Clinton, Tennessee (JFK+50) Fifty-nine years ago today, August 27, 1956, twelve "frightened black students" walked "down Foley Hill onto Broad Street" to previously segregated Clinton High School here in East Tennessee "through a gauntlet of jeering protesters" and into the history books.*
In an article in today's Knoxville News-Sentinel, Bob Fowler reports that Kevin and Amanda Powers, teachers at Clinton Middle School (formerly the site of CHS in 1956) have sponsored a proposal to the Tennessee Historical Commission to place a new marker in honor of the Clinton 12.
This afternoon, that marker will be unveiled here in Clinton. The teachers' idea for the request came after a visit to the National Civil Rights Museum in Memphis where they found no mention of the Clinton 12. They created an English honors project which culminated in a formal proposal to the Commission for the marker.
Two of the dignitaries present at the unveiling will be State Representative John Ragan of Oak Ridge and State Senator Randy McNally of Oak Ridge.
Civil Rights histories do not generally include the story of the Clinton 12 which came more than one year before the Little Rock 9. One of the reasons may be that Tennessee Governor Frank G. Clement sent 600 National Guardsmen to ENFORCE the Supreme Court desegregation decision, while Arkansas Governor Orval Faubus used National Guardsmen to BLOCK integration at Central High School in Little Rock.
The story of the Clinton 12, unfortunately, did not end with their successful admittance to CHS. Threats and violence followed as segregationists arrived in town to rally white citizens culminating in the bombing of Clinton High School on October 5, 1958.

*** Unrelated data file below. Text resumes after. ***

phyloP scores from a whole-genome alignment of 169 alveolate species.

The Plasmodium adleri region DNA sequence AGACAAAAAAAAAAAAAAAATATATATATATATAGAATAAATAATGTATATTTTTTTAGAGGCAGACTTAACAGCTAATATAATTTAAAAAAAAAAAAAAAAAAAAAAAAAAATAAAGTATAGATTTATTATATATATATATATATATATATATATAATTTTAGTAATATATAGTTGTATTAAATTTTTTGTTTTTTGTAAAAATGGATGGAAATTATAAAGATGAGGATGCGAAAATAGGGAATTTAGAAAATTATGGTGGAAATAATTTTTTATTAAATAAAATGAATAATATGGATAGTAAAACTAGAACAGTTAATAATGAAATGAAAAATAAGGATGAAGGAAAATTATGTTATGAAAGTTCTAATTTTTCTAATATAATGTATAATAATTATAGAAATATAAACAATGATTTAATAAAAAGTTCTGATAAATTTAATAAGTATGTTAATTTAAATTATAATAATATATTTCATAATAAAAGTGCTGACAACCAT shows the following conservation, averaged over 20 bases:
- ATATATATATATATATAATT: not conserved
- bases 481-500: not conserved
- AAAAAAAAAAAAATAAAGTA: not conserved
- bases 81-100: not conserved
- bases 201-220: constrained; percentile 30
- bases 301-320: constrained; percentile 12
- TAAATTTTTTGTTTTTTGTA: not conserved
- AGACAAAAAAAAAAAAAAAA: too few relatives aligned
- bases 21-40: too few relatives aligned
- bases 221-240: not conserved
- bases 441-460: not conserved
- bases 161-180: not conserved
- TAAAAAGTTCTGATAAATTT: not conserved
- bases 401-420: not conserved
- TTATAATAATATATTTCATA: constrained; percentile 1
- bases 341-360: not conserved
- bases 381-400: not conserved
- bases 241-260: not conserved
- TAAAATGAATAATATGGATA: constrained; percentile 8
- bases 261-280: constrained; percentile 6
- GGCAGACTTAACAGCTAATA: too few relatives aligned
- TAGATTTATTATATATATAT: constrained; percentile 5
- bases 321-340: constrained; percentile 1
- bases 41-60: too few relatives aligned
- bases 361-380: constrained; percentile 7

Clintonites, however, can be proud of many positive things that came with the negative. CHS's principal employed the support of white football players, including captain Jerry Shattuck, to protect the black students attending the school and when Clinton High School was being rebuilt after the explosions, their arch football rival Oak Ridge High's band played the CHS alma mater as students arrived at their temporary home of Linden Elementary School in Oak Ridge.
*The Brown v. Board of Education of Topeka decision in 1954 legally ended segregation of the races in the public schools of the United States, and on January 4, 1956, Judge Robert Taylor ordered Clinton High School in Anderson County, Tennessee to desegregate.
Prior to their attendance at CHS, African-American students attended Green McAdoo Elementary School in Clinton and after graduation were bused to Austin High School in Knoxville, TN.
Green McAdoo Cultural Center, Clinton, Tennessee, www.greenmcadoo.org/
"Middle school hosting Clinton 12 marker unveiling this evening," by Bob Fowler, Knoxville News-Sentinel, August 27, 2015.
"The Ultimate Risk: Members of pioneering Clinton 12 recall high school's integration 50 years ago," by Bob Fowler, February 26, 2006, www.web.archive.org/
Clinton 12 Monument